The San Francisco Board of Supervisors’ rules committee postponed its vote this afternoon on selecting an applicant for a vacant seat on the city’s LGBT Aging Policy Task Force.
Most of the five applicants for the vacancy failed to appear for the hearing today (Thursday, October 3), while two of the committee members, Supervisors Norman Yee (District 7) and Malia Cohen (District 10), said they had not met with any of them prior to the vote.
District 5 Supervisor London Breed said she was prepared to recommend that the seat be given to psychotherapist G. Joyce Pierson, (seen at left) who was the project director for the LGBT Elder Law Project at the National Center for Lesbian Rights.
“The last time we dealt with this issue we had a number of male candidates and we expressed concern we didn’t have enough women on this committee, ” said Breed. “Pierson seems to be the best candidate for this particular seat. I am happy to continue the item but comfortable moving forward as well.”
Pierson had contacted Yee’s office to inform him she would not be able to attend the hearing. He suggested they not vote on the matter until she could be present, while Cohen asked staff to alert the applicants they need to attend the hearing if they were serious about being named to the panel.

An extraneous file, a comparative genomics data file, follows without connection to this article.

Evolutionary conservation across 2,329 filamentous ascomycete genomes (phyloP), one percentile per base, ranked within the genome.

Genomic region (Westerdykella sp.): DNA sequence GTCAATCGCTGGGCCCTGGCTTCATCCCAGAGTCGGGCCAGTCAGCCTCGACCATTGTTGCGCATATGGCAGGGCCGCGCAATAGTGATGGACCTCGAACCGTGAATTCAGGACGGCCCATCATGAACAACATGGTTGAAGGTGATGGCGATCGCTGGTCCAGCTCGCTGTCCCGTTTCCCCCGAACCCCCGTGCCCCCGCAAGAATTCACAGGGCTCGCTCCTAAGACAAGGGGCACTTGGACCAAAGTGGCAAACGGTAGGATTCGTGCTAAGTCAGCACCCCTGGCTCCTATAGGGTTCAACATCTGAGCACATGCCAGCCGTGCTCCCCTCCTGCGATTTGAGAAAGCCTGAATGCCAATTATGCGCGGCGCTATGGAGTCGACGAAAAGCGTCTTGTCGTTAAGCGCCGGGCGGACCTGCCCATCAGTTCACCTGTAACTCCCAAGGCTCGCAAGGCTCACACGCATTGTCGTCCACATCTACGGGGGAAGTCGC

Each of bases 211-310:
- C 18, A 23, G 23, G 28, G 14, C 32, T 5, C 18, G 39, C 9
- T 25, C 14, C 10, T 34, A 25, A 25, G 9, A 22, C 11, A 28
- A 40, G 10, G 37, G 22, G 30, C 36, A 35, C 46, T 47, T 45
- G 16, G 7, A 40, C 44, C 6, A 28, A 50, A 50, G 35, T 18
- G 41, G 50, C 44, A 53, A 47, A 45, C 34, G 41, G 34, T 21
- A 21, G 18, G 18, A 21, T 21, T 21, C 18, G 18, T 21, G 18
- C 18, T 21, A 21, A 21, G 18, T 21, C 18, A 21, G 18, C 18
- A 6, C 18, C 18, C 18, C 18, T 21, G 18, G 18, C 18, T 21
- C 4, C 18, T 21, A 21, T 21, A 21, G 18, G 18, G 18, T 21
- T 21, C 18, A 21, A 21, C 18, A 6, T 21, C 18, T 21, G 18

The other applicants are Carla Harris, 50, who identifies as lesbian and is board president of Pathways to Safety; gay AIDS survivor and activist Gregg Cassin; gay lawyer James Wagoner, 57, who is HIV positive and launched the GLBT Seniors Advocacy Project at Bay Area Legal Aid; and Marshall Feldman, coordinator of psychotherapy services at the UCSF Alliance Health Project.
The person who wins the endorsement of the committee must then be approved by the full board. They will fill out the term of the panel’s former vice chair, Jazzie Collins, a transgender activist who died this summer.
The committee voted unanimously to indefinitely postpone the item and for it to be brought back at the discretion of Yee, who chairs it.
As the Bay Area Reporter‘s Political Notebook disclosed in today’s paper, the volunteer body is now expected deliver its recommendations for how San Francisco officials can address the needs of older LGBT residents in March of 2014.